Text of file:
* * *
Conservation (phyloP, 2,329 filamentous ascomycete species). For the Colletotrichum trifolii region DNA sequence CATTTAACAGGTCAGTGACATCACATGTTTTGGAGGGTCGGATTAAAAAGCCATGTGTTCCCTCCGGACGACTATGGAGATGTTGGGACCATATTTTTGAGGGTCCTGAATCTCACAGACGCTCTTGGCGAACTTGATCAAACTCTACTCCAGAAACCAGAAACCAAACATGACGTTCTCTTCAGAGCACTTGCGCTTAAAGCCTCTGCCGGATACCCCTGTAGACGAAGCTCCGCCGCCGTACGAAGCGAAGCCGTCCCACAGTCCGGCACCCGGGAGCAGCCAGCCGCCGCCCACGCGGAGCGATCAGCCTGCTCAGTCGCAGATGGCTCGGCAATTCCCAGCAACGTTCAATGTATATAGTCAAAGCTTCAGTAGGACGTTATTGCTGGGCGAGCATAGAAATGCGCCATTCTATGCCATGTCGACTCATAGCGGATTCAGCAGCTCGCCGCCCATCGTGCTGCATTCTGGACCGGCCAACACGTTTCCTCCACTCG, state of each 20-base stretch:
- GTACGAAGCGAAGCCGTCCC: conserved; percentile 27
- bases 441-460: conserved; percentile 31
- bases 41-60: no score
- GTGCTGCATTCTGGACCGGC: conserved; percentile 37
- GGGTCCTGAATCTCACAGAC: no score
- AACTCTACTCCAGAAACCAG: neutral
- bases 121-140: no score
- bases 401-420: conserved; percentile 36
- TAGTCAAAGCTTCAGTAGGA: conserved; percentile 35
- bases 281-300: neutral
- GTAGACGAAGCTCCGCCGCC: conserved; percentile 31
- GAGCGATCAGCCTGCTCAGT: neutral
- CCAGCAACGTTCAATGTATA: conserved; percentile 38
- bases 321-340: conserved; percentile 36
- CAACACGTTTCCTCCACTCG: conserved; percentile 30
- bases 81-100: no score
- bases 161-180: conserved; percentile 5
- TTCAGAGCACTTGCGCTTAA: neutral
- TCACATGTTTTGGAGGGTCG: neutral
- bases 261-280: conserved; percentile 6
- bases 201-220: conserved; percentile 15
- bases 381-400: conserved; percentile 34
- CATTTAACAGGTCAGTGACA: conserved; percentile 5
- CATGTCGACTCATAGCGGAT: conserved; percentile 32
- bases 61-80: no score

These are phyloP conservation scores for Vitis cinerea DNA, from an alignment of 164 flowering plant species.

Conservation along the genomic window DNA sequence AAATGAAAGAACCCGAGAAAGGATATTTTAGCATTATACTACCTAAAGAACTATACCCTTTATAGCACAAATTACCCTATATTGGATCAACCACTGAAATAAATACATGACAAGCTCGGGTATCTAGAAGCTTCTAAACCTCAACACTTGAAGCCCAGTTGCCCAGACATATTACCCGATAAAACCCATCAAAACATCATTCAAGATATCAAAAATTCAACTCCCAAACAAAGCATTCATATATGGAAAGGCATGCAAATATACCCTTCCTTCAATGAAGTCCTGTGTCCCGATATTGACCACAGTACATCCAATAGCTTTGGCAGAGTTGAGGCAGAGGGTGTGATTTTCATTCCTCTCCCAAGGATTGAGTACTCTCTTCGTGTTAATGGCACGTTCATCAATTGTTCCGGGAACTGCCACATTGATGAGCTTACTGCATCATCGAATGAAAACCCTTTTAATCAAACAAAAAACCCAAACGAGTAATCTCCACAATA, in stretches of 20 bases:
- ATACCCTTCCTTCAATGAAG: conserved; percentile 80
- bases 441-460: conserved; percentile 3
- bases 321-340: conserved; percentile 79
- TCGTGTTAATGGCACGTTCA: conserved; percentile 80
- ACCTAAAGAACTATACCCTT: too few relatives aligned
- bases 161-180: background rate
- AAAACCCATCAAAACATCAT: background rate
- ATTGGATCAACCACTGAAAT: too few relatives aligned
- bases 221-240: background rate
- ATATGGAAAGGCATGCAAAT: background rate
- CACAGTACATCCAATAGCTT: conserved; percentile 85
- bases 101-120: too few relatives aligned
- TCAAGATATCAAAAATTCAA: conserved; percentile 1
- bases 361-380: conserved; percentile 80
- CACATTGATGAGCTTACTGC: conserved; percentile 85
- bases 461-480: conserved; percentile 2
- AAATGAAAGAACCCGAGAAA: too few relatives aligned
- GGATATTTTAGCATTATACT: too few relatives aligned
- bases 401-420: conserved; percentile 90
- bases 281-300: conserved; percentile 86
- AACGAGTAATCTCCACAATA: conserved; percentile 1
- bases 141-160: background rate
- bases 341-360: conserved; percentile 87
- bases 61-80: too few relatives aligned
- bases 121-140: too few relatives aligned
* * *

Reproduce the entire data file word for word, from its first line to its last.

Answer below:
Conservation (phyloP, 2,329 filamentous ascomycete species). For the Colletotrichum trifolii region DNA sequence CATTTAACAGGTCAGTGACATCACATGTTTTGGAGGGTCGGATTAAAAAGCCATGTGTTCCCTCCGGACGACTATGGAGATGTTGGGACCATATTTTTGAGGGTCCTGAATCTCACAGACGCTCTTGGCGAACTTGATCAAACTCTACTCCAGAAACCAGAAACCAAACATGACGTTCTCTTCAGAGCACTTGCGCTTAAAGCCTCTGCCGGATACCCCTGTAGACGAAGCTCCGCCGCCGTACGAAGCGAAGCCGTCCCACAGTCCGGCACCCGGGAGCAGCCAGCCGCCGCCCACGCGGAGCGATCAGCCTGCTCAGTCGCAGATGGCTCGGCAATTCCCAGCAACGTTCAATGTATATAGTCAAAGCTTCAGTAGGACGTTATTGCTGGGCGAGCATAGAAATGCGCCATTCTATGCCATGTCGACTCATAGCGGATTCAGCAGCTCGCCGCCCATCGTGCTGCATTCTGGACCGGCCAACACGTTTCCTCCACTCG, state of each 20-base stretch:
- GTACGAAGCGAAGCCGTCCC: conserved; percentile 27
- bases 441-460: conserved; percentile 31
- bases 41-60: no score
- GTGCTGCATTCTGGACCGGC: conserved; percentile 37
- GGGTCCTGAATCTCACAGAC: no score
- AACTCTACTCCAGAAACCAG: neutral
- bases 121-140: no score
- bases 401-420: conserved; percentile 36
- TAGTCAAAGCTTCAGTAGGA: conserved; percentile 35
- bases 281-300: neutral
- GTAGACGAAGCTCCGCCGCC: conserved; percentile 31
- GAGCGATCAGCCTGCTCAGT: neutral
- CCAGCAACGTTCAATGTATA: conserved; percentile 38
- bases 321-340: conserved; percentile 36
- CAACACGTTTCCTCCACTCG: conserved; percentile 30
- bases 81-100: no score
- bases 161-180: conserved; percentile 5
- TTCAGAGCACTTGCGCTTAA: neutral
- TCACATGTTTTGGAGGGTCG: neutral
- bases 261-280: conserved; percentile 6
- bases 201-220: conserved; percentile 15
- bases 381-400: conserved; percentile 34
- CATTTAACAGGTCAGTGACA: conserved; percentile 5
- CATGTCGACTCATAGCGGAT: conserved; percentile 32
- bases 61-80: no score

These are phyloP conservation scores for Vitis cinerea DNA, from an alignment of 164 flowering plant species.

Conservation along the genomic window DNA sequence AAATGAAAGAACCCGAGAAAGGATATTTTAGCATTATACTACCTAAAGAACTATACCCTTTATAGCACAAATTACCCTATATTGGATCAACCACTGAAATAAATACATGACAAGCTCGGGTATCTAGAAGCTTCTAAACCTCAACACTTGAAGCCCAGTTGCCCAGACATATTACCCGATAAAACCCATCAAAACATCATTCAAGATATCAAAAATTCAACTCCCAAACAAAGCATTCATATATGGAAAGGCATGCAAATATACCCTTCCTTCAATGAAGTCCTGTGTCCCGATATTGACCACAGTACATCCAATAGCTTTGGCAGAGTTGAGGCAGAGGGTGTGATTTTCATTCCTCTCCCAAGGATTGAGTACTCTCTTCGTGTTAATGGCACGTTCATCAATTGTTCCGGGAACTGCCACATTGATGAGCTTACTGCATCATCGAATGAAAACCCTTTTAATCAAACAAAAAACCCAAACGAGTAATCTCCACAATA, in stretches of 20 bases:
- ATACCCTTCCTTCAATGAAG: conserved; percentile 80
- bases 441-460: conserved; percentile 3
- bases 321-340: conserved; percentile 79
- TCGTGTTAATGGCACGTTCA: conserved; percentile 80
- ACCTAAAGAACTATACCCTT: too few relatives aligned
- bases 161-180: background rate
- AAAACCCATCAAAACATCAT: background rate
- ATTGGATCAACCACTGAAAT: too few relatives aligned
- bases 221-240: background rate
- ATATGGAAAGGCATGCAAAT: background rate
- CACAGTACATCCAATAGCTT: conserved; percentile 85
- bases 101-120: too few relatives aligned
- TCAAGATATCAAAAATTCAA: conserved; percentile 1
- bases 361-380: conserved; percentile 80
- CACATTGATGAGCTTACTGC: conserved; percentile 85
- bases 461-480: conserved; percentile 2
- AAATGAAAGAACCCGAGAAA: too few relatives aligned
- GGATATTTTAGCATTATACT: too few relatives aligned
- bases 401-420: conserved; percentile 90
- bases 281-300: conserved; percentile 86
- AACGAGTAATCTCCACAATA: conserved; percentile 1
- bases 141-160: background rate
- bases 341-360: conserved; percentile 87
- bases 61-80: too few relatives aligned
- bases 121-140: too few relatives aligned